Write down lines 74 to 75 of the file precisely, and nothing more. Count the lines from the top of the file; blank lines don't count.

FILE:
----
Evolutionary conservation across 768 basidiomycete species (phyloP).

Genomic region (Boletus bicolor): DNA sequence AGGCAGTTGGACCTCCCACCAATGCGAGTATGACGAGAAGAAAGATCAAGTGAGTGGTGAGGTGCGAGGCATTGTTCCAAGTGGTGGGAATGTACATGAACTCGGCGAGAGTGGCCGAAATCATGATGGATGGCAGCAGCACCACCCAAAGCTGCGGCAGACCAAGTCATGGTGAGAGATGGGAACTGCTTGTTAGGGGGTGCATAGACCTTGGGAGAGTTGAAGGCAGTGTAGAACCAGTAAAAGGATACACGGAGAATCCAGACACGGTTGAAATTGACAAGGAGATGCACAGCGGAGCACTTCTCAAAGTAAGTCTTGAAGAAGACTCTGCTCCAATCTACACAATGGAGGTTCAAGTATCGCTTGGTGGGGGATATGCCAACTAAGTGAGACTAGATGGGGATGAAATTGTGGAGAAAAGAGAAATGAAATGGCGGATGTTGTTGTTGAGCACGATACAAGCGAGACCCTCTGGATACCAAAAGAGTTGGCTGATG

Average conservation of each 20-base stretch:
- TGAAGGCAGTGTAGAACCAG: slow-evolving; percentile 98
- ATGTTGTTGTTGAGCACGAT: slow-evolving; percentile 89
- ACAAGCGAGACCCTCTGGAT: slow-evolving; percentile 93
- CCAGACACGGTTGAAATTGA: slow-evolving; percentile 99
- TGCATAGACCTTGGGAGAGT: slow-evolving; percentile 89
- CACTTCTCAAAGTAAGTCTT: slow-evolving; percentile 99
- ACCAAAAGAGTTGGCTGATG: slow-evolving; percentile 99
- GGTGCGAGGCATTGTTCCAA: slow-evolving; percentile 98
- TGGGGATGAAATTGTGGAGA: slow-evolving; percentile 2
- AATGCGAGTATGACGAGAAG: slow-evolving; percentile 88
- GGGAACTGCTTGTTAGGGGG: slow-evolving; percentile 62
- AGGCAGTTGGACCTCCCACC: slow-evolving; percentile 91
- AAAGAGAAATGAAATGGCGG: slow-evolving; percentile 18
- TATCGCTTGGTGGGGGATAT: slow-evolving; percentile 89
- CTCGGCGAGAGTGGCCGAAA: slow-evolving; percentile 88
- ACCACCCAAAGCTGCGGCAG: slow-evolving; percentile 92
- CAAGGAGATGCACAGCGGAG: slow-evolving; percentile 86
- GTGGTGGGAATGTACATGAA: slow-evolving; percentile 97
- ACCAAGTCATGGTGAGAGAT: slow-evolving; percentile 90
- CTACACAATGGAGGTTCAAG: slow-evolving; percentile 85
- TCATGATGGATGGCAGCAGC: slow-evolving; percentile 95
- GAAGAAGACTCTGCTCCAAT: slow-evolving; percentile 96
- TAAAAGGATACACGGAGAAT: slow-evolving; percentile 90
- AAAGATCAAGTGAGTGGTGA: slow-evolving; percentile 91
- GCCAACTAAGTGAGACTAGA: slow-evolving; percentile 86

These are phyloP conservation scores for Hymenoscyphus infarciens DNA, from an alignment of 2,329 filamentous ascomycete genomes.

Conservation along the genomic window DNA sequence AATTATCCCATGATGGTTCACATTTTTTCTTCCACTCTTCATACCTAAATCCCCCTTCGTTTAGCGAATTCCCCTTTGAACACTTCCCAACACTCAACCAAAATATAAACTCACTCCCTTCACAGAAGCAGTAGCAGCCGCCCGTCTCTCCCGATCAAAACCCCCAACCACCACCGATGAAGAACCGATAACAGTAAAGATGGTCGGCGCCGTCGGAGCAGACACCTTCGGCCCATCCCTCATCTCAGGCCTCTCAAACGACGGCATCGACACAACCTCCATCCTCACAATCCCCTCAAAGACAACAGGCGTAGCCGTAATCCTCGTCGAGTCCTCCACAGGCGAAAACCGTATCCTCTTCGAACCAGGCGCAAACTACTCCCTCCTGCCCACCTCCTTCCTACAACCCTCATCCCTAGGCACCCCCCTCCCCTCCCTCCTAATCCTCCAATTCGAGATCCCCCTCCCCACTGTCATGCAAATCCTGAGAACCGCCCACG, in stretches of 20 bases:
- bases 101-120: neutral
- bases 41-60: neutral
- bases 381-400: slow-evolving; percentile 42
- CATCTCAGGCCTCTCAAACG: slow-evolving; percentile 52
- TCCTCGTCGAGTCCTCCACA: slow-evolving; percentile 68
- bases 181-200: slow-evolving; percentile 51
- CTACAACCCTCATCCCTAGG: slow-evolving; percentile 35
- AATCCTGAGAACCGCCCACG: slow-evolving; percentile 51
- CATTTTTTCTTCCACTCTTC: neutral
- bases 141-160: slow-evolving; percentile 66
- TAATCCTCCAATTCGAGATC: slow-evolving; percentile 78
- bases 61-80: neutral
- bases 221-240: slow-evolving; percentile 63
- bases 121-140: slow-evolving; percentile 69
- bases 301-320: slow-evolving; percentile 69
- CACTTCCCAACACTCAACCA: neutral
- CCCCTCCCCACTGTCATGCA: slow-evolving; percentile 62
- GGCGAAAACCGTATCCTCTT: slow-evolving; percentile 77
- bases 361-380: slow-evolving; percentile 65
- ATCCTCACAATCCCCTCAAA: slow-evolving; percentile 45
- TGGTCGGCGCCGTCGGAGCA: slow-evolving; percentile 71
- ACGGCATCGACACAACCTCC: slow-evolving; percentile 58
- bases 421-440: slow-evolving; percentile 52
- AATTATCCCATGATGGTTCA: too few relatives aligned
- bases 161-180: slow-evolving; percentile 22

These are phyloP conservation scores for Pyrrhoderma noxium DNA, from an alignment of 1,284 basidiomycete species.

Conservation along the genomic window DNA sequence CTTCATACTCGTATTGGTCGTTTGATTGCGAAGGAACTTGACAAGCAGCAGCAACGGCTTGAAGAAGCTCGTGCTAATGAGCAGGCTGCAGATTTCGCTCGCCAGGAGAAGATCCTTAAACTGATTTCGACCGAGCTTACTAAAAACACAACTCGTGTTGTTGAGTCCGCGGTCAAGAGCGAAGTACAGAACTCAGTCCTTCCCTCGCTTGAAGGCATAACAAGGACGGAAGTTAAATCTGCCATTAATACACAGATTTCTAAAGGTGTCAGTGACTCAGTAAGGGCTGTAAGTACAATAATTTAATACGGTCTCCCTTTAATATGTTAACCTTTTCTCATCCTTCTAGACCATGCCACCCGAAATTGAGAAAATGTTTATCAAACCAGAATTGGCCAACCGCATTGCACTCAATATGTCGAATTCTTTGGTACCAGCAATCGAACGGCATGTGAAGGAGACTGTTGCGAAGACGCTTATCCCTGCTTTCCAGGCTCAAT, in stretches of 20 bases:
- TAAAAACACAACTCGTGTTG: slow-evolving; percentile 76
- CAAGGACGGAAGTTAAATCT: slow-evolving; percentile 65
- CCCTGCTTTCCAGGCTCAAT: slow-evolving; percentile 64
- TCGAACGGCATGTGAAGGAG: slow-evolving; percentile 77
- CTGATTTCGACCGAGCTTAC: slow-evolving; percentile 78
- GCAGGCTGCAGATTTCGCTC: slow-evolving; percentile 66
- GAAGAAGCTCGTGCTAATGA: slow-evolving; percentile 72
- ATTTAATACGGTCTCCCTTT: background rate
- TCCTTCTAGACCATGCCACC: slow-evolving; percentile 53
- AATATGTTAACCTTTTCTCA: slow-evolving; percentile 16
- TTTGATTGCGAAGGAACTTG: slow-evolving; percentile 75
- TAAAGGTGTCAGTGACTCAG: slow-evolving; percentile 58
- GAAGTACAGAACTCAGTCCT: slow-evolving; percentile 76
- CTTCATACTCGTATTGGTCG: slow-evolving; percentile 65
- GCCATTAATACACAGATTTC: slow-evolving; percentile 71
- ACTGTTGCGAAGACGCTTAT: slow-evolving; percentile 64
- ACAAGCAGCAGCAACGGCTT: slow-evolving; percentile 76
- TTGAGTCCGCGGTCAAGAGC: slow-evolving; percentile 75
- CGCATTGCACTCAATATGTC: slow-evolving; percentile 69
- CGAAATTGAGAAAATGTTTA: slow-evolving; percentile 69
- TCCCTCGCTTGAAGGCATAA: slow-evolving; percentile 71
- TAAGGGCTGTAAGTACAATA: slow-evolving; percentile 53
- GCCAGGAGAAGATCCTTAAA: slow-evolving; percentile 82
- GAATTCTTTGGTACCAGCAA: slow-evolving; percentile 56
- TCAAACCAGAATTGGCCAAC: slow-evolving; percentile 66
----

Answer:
- ACAAGCAGCAGCAACGGCTT: slow-evolving; percentile 76
- TTGAGTCCGCGGTCAAGAGC: slow-evolving; percentile 75